5 Ways Data Analytics Helps Us Understand the Student Lending Crisis

Big data technology is helping us get a better understanding of the student loan crisis to provide solutions.

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Data analytics is giving us more insights into many of the most pressing challenges that we have faced as a society. More policymakers are using data to make more informed decisions.

Analytics Insight shared a list of 10 major ways that big data is changing politics. The biggest benefits relate to using big data to understand voters and create models of voting patterns in various districts. However, more politicians are also using data analytics to get deeper insights into some of the biggest concerns facing their constituents.

One of the biggest examples of policymakers using big data is to get a better understanding of the student loan crisis. This is just one of the many applications of data technology in education.

Big Data Helps Understand the Nature of the Student Loan Crisis

Student loans have helped millions of Americans access higher education and kick off their career. So, why are over three-quarters of students anxious about their current finances?

Coupled with higher interest rates and the whopping amount of student debt, the rising cost of education is taking a toll on students’ hopes for their financial futures. But what should today’s borrowers really expect?

Big data is helping us better understand the nature of this fiasco. Sarah Riley, a research economist with the University of North Carolina wrote an paper in 2020 titled Predictive Analytics for Reducing Student Loan Default. As the title suggests, it is geared towards using data analytics to anticipate the risk of a borrower defaulting on their student loans. The goal is for financial institutions to use big data to identify high risk borrowers and avoid giving loans that they will default on.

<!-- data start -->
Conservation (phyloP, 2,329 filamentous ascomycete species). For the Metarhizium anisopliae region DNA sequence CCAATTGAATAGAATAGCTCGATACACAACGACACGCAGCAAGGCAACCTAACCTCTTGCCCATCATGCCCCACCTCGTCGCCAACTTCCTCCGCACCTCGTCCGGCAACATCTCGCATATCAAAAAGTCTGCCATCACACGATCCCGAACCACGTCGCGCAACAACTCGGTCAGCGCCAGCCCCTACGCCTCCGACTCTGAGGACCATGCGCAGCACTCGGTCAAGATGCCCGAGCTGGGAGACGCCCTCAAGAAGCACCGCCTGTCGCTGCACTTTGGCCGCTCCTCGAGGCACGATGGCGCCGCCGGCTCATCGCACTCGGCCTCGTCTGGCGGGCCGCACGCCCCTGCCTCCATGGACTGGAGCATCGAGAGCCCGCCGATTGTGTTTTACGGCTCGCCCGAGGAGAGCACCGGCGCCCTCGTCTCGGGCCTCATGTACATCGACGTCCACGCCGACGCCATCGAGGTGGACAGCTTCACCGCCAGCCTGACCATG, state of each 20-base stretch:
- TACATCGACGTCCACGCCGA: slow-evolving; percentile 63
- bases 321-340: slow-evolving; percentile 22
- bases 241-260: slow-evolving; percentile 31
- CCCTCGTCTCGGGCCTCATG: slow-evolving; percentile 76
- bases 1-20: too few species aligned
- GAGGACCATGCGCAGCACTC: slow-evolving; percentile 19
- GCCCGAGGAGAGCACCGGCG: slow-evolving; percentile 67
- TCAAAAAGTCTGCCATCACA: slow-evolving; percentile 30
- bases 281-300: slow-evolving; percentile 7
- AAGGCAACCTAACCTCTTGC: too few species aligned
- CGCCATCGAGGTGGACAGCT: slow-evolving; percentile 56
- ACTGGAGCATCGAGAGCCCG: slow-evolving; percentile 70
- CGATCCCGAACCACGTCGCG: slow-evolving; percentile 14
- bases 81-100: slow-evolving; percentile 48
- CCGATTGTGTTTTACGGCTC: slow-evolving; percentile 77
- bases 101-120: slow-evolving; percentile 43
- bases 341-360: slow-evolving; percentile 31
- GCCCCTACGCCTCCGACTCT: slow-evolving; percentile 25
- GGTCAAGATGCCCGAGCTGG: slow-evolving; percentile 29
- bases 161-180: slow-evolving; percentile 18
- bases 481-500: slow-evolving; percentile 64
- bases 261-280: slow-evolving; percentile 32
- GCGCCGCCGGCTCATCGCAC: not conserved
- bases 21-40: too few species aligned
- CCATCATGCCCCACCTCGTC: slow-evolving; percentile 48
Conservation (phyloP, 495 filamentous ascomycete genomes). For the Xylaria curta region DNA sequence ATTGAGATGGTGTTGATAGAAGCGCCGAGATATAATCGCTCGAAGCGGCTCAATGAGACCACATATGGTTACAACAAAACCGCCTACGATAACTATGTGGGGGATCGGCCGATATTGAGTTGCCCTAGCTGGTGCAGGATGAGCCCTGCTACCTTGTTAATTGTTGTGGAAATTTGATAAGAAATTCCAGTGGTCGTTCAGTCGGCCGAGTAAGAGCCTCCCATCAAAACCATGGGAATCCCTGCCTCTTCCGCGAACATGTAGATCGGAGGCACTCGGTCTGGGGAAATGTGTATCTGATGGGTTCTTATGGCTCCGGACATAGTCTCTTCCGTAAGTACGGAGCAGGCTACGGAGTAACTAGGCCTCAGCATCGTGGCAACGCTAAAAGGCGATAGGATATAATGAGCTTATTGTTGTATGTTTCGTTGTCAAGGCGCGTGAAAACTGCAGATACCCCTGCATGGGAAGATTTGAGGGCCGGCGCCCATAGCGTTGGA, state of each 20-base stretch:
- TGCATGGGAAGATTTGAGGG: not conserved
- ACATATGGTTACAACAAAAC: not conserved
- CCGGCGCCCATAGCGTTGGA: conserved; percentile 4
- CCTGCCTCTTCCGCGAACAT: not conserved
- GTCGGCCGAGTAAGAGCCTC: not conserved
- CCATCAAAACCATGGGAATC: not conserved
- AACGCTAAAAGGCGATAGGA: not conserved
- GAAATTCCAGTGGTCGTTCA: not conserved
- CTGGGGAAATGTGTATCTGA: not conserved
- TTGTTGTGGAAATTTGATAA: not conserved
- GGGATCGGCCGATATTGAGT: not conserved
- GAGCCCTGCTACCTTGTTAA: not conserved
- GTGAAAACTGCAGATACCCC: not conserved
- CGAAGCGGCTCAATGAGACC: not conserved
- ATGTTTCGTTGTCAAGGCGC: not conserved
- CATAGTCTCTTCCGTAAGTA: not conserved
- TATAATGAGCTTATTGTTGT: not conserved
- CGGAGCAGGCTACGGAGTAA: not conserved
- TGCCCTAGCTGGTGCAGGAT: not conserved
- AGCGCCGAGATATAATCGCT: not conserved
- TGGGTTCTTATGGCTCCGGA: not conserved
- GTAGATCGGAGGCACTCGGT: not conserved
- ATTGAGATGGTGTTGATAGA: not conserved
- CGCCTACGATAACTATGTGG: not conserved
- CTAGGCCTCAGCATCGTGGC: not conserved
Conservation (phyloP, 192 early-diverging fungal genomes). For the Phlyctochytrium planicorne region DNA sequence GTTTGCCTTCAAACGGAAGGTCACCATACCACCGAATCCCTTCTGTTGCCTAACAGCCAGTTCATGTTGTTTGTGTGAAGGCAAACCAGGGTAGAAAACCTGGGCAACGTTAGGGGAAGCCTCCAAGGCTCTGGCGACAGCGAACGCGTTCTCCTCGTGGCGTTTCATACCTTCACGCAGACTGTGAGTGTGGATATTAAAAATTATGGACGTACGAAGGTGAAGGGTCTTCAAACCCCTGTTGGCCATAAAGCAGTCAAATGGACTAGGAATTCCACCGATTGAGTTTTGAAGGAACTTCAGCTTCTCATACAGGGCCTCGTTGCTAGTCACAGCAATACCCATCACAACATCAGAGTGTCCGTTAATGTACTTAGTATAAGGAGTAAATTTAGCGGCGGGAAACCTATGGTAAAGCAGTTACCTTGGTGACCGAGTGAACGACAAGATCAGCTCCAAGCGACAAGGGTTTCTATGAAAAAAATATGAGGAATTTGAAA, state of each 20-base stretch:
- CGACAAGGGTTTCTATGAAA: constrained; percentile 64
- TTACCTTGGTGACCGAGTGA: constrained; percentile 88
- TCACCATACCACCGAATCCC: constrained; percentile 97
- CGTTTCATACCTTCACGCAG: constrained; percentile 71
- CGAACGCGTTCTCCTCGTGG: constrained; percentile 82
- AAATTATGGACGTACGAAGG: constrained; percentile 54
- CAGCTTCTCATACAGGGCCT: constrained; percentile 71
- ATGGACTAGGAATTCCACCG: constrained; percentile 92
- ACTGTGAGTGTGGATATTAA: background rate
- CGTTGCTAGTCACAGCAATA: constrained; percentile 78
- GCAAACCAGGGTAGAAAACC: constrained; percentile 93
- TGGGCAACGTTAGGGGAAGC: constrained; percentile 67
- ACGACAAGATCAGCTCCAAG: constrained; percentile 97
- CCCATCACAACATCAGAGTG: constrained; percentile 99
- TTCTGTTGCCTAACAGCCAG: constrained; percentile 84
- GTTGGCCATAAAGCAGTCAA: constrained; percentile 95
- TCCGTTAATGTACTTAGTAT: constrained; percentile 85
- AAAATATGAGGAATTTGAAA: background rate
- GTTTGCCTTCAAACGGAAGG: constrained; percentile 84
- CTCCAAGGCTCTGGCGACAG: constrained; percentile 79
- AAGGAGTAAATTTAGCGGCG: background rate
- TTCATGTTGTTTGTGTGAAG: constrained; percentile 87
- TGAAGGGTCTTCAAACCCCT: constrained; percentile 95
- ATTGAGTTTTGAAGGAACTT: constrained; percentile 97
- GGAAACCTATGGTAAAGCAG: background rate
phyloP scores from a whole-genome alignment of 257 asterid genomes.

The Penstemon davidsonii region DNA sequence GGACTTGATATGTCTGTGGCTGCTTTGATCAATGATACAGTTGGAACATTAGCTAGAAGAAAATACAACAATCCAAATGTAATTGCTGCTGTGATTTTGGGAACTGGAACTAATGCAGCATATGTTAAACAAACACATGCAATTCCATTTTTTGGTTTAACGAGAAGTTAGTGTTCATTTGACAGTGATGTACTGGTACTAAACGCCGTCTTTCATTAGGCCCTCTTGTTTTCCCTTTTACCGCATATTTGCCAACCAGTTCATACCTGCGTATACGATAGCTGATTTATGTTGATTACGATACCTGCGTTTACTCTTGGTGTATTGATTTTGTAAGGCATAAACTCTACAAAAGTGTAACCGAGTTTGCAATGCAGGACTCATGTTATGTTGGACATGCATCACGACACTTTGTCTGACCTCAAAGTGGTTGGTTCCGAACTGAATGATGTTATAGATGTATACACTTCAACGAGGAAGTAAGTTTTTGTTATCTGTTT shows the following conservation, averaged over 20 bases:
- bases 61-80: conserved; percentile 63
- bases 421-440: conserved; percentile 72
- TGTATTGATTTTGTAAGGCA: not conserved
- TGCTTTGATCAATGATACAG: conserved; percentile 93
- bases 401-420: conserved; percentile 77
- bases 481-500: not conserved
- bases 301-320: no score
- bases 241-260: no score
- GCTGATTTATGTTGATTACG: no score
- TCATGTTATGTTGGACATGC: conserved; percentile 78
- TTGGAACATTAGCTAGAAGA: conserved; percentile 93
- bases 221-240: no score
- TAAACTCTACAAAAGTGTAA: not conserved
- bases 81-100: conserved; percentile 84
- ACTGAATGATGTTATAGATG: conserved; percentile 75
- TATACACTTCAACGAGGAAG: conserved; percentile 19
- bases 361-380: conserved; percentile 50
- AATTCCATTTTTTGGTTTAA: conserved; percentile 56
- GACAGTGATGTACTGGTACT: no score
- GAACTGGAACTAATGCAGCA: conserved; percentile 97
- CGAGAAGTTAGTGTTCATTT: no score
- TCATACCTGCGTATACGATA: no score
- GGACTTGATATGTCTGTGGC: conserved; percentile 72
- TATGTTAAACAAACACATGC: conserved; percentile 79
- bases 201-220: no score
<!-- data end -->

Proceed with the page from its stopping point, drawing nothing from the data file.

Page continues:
Riley’s paper addressed the use of applying big data to understand the student loan crisis at the individual level. However, there are ways to use big data to understand it from a microeconomic perspective instead.

Here is what the data is telling us about the growing student loan crisis – and how it can help solve it!

Amounting to $1.58 Trillion Student Loan Was the Second-Largest Debt Component in the US in 2021

At the end of 2021, American consumers reported a cumulative debt of over $15.24 trillion and that figure is growing each year. Most of this is due to mortgages, which account for $10.44 trillion. However, totaling $1.58 trillion, student loans represented the third-largest type of debt in the US, even before credit card and personal loan debts.

At the same time, credit card and student loan debt go hand-in-hand, and those borrowers who are highly educated are also the ones with higher-paying jobs, more expensive lifestyles, and higher credit card debt.

Big data technology is giving us real-time insights about the evolving nature of student loan debt. Policymakers will be able to anticipate future student loan debt levels with predictive analytics tools.

Graduates Walk into The Workplace With an Average Student Debt of $37,113

For many students, the first step into the workplace comes with an already-severe financial burden. Today’s students who have borrowed a federal student loan have an average of $37,113 in debt at graduation, while those who opt for a private lender have an average outstanding balance greater than $40,900.